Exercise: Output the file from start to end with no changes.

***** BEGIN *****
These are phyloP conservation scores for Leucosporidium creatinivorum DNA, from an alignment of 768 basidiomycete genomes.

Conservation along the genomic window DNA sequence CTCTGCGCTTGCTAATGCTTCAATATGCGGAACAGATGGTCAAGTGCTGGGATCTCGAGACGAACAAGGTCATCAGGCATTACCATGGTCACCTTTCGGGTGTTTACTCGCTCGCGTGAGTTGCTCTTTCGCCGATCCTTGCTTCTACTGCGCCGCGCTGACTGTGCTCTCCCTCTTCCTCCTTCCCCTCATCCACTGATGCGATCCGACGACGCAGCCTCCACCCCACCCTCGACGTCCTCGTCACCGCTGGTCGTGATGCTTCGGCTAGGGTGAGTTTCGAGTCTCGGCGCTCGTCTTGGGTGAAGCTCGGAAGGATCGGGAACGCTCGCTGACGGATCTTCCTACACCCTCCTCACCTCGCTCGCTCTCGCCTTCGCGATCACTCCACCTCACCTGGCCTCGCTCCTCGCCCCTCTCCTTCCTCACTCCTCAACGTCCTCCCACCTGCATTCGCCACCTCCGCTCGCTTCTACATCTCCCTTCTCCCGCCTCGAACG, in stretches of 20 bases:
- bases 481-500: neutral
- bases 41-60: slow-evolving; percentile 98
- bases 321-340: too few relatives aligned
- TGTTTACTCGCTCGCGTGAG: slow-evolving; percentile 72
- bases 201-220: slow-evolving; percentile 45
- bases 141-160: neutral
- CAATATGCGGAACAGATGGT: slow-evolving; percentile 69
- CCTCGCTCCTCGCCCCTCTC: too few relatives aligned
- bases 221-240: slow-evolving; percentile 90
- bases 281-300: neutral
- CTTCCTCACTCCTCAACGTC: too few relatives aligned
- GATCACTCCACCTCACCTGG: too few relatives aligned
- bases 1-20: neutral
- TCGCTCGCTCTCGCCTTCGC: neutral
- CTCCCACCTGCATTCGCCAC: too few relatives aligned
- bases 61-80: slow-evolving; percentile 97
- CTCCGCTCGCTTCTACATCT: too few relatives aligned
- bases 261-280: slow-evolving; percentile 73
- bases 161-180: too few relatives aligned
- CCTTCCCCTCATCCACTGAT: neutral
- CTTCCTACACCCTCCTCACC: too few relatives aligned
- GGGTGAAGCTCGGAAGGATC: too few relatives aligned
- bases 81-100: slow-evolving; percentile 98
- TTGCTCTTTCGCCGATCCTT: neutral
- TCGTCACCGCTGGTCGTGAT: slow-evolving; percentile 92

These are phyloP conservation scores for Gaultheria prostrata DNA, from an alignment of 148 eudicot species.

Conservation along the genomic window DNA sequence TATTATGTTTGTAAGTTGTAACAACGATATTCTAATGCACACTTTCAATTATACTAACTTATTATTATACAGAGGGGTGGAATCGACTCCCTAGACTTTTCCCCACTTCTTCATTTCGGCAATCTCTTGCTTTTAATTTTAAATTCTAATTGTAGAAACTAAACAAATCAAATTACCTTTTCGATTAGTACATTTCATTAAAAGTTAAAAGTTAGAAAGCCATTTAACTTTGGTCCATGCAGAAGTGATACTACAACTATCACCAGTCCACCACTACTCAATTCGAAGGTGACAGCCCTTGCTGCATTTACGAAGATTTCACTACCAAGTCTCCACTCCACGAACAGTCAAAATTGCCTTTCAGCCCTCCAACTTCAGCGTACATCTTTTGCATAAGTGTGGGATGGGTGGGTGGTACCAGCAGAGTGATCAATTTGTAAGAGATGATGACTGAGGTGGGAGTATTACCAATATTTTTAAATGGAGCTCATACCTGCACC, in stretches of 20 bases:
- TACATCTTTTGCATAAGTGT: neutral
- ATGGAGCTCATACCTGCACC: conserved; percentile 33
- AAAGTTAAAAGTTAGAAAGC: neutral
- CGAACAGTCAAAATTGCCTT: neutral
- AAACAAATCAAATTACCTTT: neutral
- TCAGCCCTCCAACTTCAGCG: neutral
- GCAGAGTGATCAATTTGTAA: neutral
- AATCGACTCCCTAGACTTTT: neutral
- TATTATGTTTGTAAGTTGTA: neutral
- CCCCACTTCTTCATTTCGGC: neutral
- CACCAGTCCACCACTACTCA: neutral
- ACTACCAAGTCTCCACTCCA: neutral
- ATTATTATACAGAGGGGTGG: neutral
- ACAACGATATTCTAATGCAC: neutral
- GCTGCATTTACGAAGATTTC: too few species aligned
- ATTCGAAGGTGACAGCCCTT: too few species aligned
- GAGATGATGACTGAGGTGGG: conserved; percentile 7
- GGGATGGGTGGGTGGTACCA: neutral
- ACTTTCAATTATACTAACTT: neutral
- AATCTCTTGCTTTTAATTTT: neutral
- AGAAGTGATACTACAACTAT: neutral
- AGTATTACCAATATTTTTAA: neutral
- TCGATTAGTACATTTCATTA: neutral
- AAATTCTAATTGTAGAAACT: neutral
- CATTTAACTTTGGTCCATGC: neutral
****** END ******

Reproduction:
These are phyloP conservation scores for Leucosporidium creatinivorum DNA, from an alignment of 768 basidiomycete genomes.

Conservation along the genomic window DNA sequence CTCTGCGCTTGCTAATGCTTCAATATGCGGAACAGATGGTCAAGTGCTGGGATCTCGAGACGAACAAGGTCATCAGGCATTACCATGGTCACCTTTCGGGTGTTTACTCGCTCGCGTGAGTTGCTCTTTCGCCGATCCTTGCTTCTACTGCGCCGCGCTGACTGTGCTCTCCCTCTTCCTCCTTCCCCTCATCCACTGATGCGATCCGACGACGCAGCCTCCACCCCACCCTCGACGTCCTCGTCACCGCTGGTCGTGATGCTTCGGCTAGGGTGAGTTTCGAGTCTCGGCGCTCGTCTTGGGTGAAGCTCGGAAGGATCGGGAACGCTCGCTGACGGATCTTCCTACACCCTCCTCACCTCGCTCGCTCTCGCCTTCGCGATCACTCCACCTCACCTGGCCTCGCTCCTCGCCCCTCTCCTTCCTCACTCCTCAACGTCCTCCCACCTGCATTCGCCACCTCCGCTCGCTTCTACATCTCCCTTCTCCCGCCTCGAACG, in stretches of 20 bases:
- bases 481-500: neutral
- bases 41-60: slow-evolving; percentile 98
- bases 321-340: too few relatives aligned
- TGTTTACTCGCTCGCGTGAG: slow-evolving; percentile 72
- bases 201-220: slow-evolving; percentile 45
- bases 141-160: neutral
- CAATATGCGGAACAGATGGT: slow-evolving; percentile 69
- CCTCGCTCCTCGCCCCTCTC: too few relatives aligned
- bases 221-240: slow-evolving; percentile 90
- bases 281-300: neutral
- CTTCCTCACTCCTCAACGTC: too few relatives aligned
- GATCACTCCACCTCACCTGG: too few relatives aligned
- bases 1-20: neutral
- TCGCTCGCTCTCGCCTTCGC: neutral
- CTCCCACCTGCATTCGCCAC: too few relatives aligned
- bases 61-80: slow-evolving; percentile 97
- CTCCGCTCGCTTCTACATCT: too few relatives aligned
- bases 261-280: slow-evolving; percentile 73
- bases 161-180: too few relatives aligned
- CCTTCCCCTCATCCACTGAT: neutral
- CTTCCTACACCCTCCTCACC: too few relatives aligned
- GGGTGAAGCTCGGAAGGATC: too few relatives aligned
- bases 81-100: slow-evolving; percentile 98
- TTGCTCTTTCGCCGATCCTT: neutral
- TCGTCACCGCTGGTCGTGAT: slow-evolving; percentile 92

These are phyloP conservation scores for Gaultheria prostrata DNA, from an alignment of 148 eudicot species.

Conservation along the genomic window DNA sequence TATTATGTTTGTAAGTTGTAACAACGATATTCTAATGCACACTTTCAATTATACTAACTTATTATTATACAGAGGGGTGGAATCGACTCCCTAGACTTTTCCCCACTTCTTCATTTCGGCAATCTCTTGCTTTTAATTTTAAATTCTAATTGTAGAAACTAAACAAATCAAATTACCTTTTCGATTAGTACATTTCATTAAAAGTTAAAAGTTAGAAAGCCATTTAACTTTGGTCCATGCAGAAGTGATACTACAACTATCACCAGTCCACCACTACTCAATTCGAAGGTGACAGCCCTTGCTGCATTTACGAAGATTTCACTACCAAGTCTCCACTCCACGAACAGTCAAAATTGCCTTTCAGCCCTCCAACTTCAGCGTACATCTTTTGCATAAGTGTGGGATGGGTGGGTGGTACCAGCAGAGTGATCAATTTGTAAGAGATGATGACTGAGGTGGGAGTATTACCAATATTTTTAAATGGAGCTCATACCTGCACC, in stretches of 20 bases:
- TACATCTTTTGCATAAGTGT: neutral
- ATGGAGCTCATACCTGCACC: conserved; percentile 33
- AAAGTTAAAAGTTAGAAAGC: neutral
- CGAACAGTCAAAATTGCCTT: neutral
- AAACAAATCAAATTACCTTT: neutral
- TCAGCCCTCCAACTTCAGCG: neutral
- GCAGAGTGATCAATTTGTAA: neutral
- AATCGACTCCCTAGACTTTT: neutral
- TATTATGTTTGTAAGTTGTA: neutral
- CCCCACTTCTTCATTTCGGC: neutral
- CACCAGTCCACCACTACTCA: neutral
- ACTACCAAGTCTCCACTCCA: neutral
- ATTATTATACAGAGGGGTGG: neutral
- ACAACGATATTCTAATGCAC: neutral
- GCTGCATTTACGAAGATTTC: too few species aligned
- ATTCGAAGGTGACAGCCCTT: too few species aligned
- GAGATGATGACTGAGGTGGG: conserved; percentile 7
- GGGATGGGTGGGTGGTACCA: neutral
- ACTTTCAATTATACTAACTT: neutral
- AATCTCTTGCTTTTAATTTT: neutral
- AGAAGTGATACTACAACTAT: neutral
- AGTATTACCAATATTTTTAA: neutral
- TCGATTAGTACATTTCATTA: neutral
- AAATTCTAATTGTAGAAACT: neutral
- CATTTAACTTTGGTCCATGC: neutral